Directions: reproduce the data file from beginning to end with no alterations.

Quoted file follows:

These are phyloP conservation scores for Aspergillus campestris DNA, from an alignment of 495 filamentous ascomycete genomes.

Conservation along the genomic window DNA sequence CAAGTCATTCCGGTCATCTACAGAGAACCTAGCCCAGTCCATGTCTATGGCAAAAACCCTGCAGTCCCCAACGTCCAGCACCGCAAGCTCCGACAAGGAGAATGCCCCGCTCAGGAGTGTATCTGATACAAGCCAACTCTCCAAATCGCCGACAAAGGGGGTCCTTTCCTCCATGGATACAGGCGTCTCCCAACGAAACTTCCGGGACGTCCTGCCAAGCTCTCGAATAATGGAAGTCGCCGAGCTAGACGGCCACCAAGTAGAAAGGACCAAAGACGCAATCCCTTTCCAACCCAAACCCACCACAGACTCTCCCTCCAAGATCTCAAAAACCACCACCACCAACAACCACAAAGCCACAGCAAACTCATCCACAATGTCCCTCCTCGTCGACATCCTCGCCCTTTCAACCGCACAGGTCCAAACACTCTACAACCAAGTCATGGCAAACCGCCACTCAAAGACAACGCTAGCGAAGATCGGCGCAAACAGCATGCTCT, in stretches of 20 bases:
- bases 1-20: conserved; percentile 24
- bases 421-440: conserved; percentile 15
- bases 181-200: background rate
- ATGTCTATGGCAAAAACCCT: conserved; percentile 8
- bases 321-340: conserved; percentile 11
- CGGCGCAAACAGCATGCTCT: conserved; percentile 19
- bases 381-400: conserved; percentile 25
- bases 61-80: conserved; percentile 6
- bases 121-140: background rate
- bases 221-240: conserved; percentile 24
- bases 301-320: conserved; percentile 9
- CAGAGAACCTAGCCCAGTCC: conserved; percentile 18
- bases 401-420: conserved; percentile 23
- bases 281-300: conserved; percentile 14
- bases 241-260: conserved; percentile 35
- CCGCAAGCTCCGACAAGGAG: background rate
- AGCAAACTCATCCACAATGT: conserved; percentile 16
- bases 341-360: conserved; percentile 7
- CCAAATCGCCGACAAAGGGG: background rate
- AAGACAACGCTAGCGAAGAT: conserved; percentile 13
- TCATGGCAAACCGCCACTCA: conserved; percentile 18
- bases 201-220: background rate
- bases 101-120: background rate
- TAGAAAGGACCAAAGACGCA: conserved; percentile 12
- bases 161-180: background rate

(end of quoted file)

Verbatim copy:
These are phyloP conservation scores for Aspergillus campestris DNA, from an alignment of 495 filamentous ascomycete genomes.

Conservation along the genomic window DNA sequence CAAGTCATTCCGGTCATCTACAGAGAACCTAGCCCAGTCCATGTCTATGGCAAAAACCCTGCAGTCCCCAACGTCCAGCACCGCAAGCTCCGACAAGGAGAATGCCCCGCTCAGGAGTGTATCTGATACAAGCCAACTCTCCAAATCGCCGACAAAGGGGGTCCTTTCCTCCATGGATACAGGCGTCTCCCAACGAAACTTCCGGGACGTCCTGCCAAGCTCTCGAATAATGGAAGTCGCCGAGCTAGACGGCCACCAAGTAGAAAGGACCAAAGACGCAATCCCTTTCCAACCCAAACCCACCACAGACTCTCCCTCCAAGATCTCAAAAACCACCACCACCAACAACCACAAAGCCACAGCAAACTCATCCACAATGTCCCTCCTCGTCGACATCCTCGCCCTTTCAACCGCACAGGTCCAAACACTCTACAACCAAGTCATGGCAAACCGCCACTCAAAGACAACGCTAGCGAAGATCGGCGCAAACAGCATGCTCT, in stretches of 20 bases:
- bases 1-20: conserved; percentile 24
- bases 421-440: conserved; percentile 15
- bases 181-200: background rate
- ATGTCTATGGCAAAAACCCT: conserved; percentile 8
- bases 321-340: conserved; percentile 11
- CGGCGCAAACAGCATGCTCT: conserved; percentile 19
- bases 381-400: conserved; percentile 25
- bases 61-80: conserved; percentile 6
- bases 121-140: background rate
- bases 221-240: conserved; percentile 24
- bases 301-320: conserved; percentile 9
- CAGAGAACCTAGCCCAGTCC: conserved; percentile 18
- bases 401-420: conserved; percentile 23
- bases 281-300: conserved; percentile 14
- bases 241-260: conserved; percentile 35
- CCGCAAGCTCCGACAAGGAG: background rate
- AGCAAACTCATCCACAATGT: conserved; percentile 16
- bases 341-360: conserved; percentile 7
- CCAAATCGCCGACAAAGGGG: background rate
- AAGACAACGCTAGCGAAGAT: conserved; percentile 13
- TCATGGCAAACCGCCACTCA: conserved; percentile 18
- bases 201-220: background rate
- bases 101-120: background rate
- TAGAAAGGACCAAAGACGCA: conserved; percentile 12
- bases 161-180: background rate